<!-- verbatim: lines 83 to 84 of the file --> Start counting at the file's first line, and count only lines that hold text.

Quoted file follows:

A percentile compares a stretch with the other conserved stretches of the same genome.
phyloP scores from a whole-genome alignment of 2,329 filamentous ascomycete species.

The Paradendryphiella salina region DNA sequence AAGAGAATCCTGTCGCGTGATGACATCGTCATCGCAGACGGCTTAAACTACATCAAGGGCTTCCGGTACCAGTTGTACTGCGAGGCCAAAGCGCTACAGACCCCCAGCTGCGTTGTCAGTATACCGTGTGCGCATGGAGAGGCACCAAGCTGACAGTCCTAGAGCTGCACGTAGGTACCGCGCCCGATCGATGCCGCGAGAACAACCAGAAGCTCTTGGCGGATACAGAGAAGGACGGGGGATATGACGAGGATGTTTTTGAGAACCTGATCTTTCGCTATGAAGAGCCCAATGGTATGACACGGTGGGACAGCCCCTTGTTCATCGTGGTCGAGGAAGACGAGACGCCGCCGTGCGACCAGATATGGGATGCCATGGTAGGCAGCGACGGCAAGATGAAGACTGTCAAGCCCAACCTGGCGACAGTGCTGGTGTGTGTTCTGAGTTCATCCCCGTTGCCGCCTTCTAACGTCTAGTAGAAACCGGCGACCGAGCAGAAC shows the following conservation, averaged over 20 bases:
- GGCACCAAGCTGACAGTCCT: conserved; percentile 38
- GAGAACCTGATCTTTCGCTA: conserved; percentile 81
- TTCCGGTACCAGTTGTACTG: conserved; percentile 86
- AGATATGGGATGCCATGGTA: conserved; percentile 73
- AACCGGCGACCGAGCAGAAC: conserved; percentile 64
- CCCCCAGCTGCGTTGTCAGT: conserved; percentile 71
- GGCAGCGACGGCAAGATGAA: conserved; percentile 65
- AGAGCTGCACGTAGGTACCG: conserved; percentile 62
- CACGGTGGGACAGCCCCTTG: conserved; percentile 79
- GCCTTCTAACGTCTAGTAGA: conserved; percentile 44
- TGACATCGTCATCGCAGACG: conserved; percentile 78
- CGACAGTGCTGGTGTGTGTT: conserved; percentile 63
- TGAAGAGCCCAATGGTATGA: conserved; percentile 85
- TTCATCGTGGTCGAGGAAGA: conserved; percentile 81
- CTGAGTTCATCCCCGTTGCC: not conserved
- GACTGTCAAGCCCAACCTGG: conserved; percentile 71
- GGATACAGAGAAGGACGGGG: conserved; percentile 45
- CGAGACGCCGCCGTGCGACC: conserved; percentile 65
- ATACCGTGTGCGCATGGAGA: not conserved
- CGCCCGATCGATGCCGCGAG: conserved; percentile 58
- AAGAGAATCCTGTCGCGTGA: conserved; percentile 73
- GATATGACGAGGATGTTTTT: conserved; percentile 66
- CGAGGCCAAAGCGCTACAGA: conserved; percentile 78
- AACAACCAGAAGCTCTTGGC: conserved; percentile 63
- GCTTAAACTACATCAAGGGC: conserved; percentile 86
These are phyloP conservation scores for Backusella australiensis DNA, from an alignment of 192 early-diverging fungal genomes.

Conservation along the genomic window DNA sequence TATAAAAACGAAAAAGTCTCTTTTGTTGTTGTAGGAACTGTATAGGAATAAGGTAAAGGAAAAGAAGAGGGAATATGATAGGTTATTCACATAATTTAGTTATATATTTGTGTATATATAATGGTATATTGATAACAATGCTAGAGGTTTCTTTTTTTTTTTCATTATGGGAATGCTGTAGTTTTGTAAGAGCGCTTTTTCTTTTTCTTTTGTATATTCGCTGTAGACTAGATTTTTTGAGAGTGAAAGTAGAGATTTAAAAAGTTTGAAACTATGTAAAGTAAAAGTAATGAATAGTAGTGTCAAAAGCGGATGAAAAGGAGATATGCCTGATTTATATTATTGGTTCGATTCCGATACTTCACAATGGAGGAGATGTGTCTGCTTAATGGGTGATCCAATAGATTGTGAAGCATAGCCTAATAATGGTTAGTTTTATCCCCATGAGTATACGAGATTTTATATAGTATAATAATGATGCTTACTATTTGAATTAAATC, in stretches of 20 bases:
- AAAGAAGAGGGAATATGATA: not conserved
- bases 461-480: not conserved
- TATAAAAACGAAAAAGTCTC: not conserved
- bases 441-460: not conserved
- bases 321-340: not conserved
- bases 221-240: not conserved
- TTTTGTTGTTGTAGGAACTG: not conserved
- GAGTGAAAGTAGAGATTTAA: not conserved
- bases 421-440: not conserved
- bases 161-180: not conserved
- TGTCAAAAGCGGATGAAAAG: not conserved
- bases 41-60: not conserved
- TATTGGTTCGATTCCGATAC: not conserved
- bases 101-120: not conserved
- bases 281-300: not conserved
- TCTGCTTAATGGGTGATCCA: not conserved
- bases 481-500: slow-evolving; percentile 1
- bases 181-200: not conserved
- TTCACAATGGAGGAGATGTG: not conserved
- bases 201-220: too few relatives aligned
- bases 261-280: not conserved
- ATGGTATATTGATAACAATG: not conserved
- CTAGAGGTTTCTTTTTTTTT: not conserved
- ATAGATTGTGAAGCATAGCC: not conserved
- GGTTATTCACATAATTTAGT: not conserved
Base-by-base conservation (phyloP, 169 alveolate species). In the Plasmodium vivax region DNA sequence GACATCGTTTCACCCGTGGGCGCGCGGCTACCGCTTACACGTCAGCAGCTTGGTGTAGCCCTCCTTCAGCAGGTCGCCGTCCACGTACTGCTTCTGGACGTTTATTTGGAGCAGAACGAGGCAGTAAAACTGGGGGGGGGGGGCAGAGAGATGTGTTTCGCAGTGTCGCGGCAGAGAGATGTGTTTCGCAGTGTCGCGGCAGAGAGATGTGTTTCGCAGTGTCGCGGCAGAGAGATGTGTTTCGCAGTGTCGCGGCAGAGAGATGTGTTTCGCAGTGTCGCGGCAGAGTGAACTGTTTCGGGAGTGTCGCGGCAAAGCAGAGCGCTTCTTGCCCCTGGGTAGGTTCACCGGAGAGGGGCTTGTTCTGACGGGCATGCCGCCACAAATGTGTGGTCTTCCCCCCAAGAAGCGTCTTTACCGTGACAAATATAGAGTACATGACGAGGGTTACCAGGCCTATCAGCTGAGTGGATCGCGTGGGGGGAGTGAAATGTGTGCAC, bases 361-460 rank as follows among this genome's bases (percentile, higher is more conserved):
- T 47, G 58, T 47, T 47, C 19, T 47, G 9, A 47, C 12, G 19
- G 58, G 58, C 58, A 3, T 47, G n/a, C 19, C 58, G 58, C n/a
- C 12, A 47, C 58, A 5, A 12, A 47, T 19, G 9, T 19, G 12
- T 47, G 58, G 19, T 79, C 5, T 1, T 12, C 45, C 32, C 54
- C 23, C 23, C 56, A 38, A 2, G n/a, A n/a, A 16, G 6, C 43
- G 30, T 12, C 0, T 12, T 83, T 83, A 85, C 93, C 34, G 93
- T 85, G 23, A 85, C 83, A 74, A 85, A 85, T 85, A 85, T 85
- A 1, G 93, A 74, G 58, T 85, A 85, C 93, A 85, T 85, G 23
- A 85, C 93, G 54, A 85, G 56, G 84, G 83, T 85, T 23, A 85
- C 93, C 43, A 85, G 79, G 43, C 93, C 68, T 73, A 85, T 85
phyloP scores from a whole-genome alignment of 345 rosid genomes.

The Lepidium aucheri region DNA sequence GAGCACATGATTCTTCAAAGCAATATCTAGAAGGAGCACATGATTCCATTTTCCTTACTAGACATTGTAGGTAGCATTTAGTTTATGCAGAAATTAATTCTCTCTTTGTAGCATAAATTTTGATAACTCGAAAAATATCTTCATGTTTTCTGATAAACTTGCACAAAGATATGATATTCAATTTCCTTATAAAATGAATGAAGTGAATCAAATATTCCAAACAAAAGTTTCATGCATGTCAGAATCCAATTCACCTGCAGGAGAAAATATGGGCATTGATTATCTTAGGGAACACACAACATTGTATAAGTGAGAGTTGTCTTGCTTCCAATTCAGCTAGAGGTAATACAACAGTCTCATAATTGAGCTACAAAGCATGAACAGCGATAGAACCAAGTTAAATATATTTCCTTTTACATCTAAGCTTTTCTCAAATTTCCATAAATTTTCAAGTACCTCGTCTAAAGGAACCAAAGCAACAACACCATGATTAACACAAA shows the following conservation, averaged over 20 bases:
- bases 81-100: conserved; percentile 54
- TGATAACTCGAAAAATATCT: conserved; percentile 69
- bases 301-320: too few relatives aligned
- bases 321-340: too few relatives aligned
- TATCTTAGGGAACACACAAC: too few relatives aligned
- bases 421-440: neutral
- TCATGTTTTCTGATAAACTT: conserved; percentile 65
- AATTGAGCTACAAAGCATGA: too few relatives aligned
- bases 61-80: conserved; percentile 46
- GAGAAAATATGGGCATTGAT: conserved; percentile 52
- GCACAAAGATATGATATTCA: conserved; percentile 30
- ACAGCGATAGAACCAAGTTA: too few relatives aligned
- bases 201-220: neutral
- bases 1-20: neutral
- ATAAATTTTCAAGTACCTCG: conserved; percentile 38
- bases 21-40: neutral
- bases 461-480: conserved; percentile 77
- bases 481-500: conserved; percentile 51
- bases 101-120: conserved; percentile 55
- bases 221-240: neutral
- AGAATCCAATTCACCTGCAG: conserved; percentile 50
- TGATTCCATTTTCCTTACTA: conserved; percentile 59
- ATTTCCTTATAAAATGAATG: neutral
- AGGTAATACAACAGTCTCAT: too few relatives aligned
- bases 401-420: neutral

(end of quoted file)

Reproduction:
- ATAAATTTTCAAGTACCTCG: conserved; percentile 38
- bases 21-40: neutral